Essay on The Battle of Yorktown

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The Battle of Yorktown was a major turning point in the Revolutionary War and led to the creation of the United States of America. After six grueling years of war the end of the war was near. Six months before the morale of the continental army was at the lowest point of the war. Congress was bankrupt due to rampant inflation caused by the mass production of continental dollars. The continental army was being trounced in the south by the British who had regained South Carolina and Georgia. Also many of the men in the continental army were mutinying. However in July of 1780 a French force landed in Newport, Rhode Island and this boosted American morale greatly (Fleming 11-13). Russia had suggested peace negotiations between the …show more content…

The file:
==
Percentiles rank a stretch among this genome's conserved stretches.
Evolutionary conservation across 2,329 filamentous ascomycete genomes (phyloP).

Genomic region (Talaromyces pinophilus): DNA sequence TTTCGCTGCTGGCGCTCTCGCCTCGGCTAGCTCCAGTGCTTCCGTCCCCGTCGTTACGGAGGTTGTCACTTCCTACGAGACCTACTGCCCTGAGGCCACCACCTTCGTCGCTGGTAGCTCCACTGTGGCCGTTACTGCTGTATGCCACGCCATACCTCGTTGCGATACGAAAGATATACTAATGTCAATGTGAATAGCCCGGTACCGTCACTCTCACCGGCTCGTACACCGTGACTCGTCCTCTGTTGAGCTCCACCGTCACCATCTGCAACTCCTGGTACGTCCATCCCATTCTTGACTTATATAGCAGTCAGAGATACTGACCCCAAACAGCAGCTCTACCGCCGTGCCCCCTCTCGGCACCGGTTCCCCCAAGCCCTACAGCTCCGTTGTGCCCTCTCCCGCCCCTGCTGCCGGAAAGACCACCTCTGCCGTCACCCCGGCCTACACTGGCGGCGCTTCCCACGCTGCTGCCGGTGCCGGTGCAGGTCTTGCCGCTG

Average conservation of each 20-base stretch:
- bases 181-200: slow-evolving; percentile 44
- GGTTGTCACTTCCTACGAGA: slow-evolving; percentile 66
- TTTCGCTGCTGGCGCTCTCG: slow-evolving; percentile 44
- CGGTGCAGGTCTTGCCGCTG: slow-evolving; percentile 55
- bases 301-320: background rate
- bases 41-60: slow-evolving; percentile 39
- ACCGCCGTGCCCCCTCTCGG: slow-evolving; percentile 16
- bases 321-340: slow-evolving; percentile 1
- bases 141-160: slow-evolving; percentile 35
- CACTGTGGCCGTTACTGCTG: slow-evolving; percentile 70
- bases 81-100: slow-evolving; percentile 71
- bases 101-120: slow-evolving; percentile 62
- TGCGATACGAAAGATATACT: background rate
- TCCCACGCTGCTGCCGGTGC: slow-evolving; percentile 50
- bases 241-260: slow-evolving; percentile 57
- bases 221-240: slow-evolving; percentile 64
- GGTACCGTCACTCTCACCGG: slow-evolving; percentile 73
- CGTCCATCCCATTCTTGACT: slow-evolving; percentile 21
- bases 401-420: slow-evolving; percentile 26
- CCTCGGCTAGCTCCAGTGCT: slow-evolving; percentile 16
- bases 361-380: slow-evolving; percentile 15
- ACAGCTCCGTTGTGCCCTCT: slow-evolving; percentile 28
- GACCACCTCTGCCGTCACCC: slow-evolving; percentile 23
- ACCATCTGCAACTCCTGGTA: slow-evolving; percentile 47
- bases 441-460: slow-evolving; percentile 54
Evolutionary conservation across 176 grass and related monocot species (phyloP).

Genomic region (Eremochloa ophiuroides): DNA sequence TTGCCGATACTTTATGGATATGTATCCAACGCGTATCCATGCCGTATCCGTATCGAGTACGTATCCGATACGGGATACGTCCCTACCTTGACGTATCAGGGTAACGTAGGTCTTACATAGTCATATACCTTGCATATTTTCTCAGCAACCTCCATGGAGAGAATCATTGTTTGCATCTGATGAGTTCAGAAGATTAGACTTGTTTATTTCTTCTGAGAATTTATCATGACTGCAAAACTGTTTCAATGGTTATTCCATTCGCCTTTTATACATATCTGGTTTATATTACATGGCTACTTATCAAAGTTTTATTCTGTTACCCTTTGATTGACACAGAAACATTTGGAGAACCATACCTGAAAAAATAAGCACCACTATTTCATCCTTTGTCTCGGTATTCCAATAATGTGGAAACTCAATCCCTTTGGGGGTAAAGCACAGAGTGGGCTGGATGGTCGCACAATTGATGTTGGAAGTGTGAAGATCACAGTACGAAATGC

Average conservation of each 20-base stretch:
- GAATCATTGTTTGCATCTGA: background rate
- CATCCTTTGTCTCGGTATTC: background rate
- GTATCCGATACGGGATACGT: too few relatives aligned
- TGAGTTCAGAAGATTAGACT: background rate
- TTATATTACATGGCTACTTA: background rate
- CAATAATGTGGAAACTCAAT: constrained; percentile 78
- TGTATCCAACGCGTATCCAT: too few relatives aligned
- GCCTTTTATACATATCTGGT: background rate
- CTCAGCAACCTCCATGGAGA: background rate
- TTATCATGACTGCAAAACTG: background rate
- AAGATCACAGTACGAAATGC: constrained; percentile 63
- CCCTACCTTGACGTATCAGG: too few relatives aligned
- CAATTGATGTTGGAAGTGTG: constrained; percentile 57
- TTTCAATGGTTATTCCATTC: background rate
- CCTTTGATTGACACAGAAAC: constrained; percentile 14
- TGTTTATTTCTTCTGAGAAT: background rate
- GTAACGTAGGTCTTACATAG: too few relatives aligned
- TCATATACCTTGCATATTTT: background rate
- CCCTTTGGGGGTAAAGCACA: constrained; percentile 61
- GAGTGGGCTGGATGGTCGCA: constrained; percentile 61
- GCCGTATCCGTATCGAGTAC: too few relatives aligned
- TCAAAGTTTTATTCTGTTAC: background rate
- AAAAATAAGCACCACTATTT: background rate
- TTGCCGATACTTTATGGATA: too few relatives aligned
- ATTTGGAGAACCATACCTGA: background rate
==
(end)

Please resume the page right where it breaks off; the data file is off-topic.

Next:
Cornwallis was very unhappy about the decision as he had been driving deep into Virginia (Fleming 29-34). Because of the declining relationship between Cornwallis and his superior officer Henry Clinton and the confusion between orders Clinton had finally ordered Cornwallis to create a defensible position on the Virginia coast. Cornwallis began fortifying Yorktown which had been a prosperous tobacco trading town and had many well to do homes. Cornwallis picked the Nelson house to be his base of operations. While Cornwallis and his men were reinforcing Yorktown’s defenses Washington and Rochambeau were planning their march south to Virginia and they were attempting to gather supplies and men from the states. The French Admiral de Grasse and Admiral Barras were on their way to Virginia with their respective fleets. Washington was attempting to keep his march towards Virginia a secret and so he led the British to believe that he was still planning on continuing his attack on New York by creating a fake army camp, beginning the construction of four large ovens and leaking false information to the British ( Fleming 40) . When Washington had received word that the British West Indies fleet of eighteen ships had arrived in New York to make the total of British ships in New York twenty nine he forsook all attempts at secrecy and switched his goal to speed because the British fleet of twenty nine

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